I don’t own a wallet. Long ago I traded it in for the smaller size of a money clip. But there are certain things about a wallet that I miss. It’s hard to carry receipts, or much of anything really, in a money clip.  You cannot fit that picture of the old gang at the county fair, the stub from the big game, or the fortune from that Chinese food restaurant with the hilarious waiter.

Why do we carry such items? Do I really need to know when I saw Castaway? Or when I had second row seats to Future of Forestry? Do those little pieces of paper, stubs, receipts, pictures, mean anything?

In and of themselves, no, they do not. But they represent memories. And memories, more than anything, are what make up life.

Memories are stories to tell.

Stories of the time you stayed up until 4am at Waffle House, simply because the person you were with made it hard to say goodnight. Or that time you and your family laughed so hysterically at absolutely nothing while driving through Chicken Express that the wait staff seemed almost certain you were on illegal substances.

Our wallets, our pursues hold not only paper and plastic, but stories to tell, stories that bring depth to life and color to our worlds.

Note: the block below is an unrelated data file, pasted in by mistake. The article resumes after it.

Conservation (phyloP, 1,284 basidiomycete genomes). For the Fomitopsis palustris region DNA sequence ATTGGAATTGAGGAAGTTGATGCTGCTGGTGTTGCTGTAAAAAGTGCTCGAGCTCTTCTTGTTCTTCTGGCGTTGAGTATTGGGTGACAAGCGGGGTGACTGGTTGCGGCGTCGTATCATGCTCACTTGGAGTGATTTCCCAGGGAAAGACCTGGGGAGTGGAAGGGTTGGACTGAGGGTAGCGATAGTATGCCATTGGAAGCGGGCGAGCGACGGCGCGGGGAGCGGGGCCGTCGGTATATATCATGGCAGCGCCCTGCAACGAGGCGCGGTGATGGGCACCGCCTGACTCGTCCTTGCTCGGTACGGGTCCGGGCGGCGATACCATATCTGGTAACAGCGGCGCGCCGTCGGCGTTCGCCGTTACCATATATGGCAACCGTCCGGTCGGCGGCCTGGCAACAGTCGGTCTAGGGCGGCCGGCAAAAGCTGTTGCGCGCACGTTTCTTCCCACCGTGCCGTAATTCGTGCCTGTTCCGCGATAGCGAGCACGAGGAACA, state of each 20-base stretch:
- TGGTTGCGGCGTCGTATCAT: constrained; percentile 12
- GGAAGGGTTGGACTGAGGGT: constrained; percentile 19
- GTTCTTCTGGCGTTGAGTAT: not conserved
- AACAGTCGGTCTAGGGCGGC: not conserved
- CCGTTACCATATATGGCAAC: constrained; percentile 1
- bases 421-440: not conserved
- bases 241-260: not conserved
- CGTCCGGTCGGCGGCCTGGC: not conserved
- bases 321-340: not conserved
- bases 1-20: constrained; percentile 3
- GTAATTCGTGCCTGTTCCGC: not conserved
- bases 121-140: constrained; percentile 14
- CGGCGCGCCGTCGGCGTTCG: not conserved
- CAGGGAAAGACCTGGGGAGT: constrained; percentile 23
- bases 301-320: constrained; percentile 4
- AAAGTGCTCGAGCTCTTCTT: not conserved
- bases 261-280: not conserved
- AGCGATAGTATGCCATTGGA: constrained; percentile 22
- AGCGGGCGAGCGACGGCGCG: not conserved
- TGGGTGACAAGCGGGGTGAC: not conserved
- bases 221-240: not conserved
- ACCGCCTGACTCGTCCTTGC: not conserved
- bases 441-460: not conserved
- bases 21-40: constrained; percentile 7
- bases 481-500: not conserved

I don’t carry a wallet, but if I did, there are certain stories it would tell you about the last 6 months. Stories of love, of hard work, of doubt and uncertainty.  And stories of doubt and uncertainty swallowed up in love and grace. Stories with impossible odds and stories of the God of the impossible coming through when we saw no way.

My wallet would have pictures of 4am at waffle house, of beautiful thunderstorms and views of the city from high atop its quiet parking garages. And it would have pictures of this amazing woman who has chosen to love me, and whom I love.

I may not carry a wallet, but in its place, my heart carries memories. Memories and reminders of a God who is faithful, even when I am not. Of the love of a woman I do not deserve, but am so thankful for and memories of a life I am only beginning to live.

The thing I love the most, isn’t just the memory, but what that memory ultimately stands for.

Hope.

I have hope, faith, in a God who has come through when we needed Him. I have hope, knowing He loves us. I have hope knowing that He wants the best for us and that He is good. I have hope knowing that His heart for us is good.

I have hope, a knowing, that the God I serve is good beyond all other good. I have this hope, because He has shown it to me.

The God I serve loves me unconditionally, beyond all I could imagine.

I have hope, because He has given me hope.

Matt Redman – Holy

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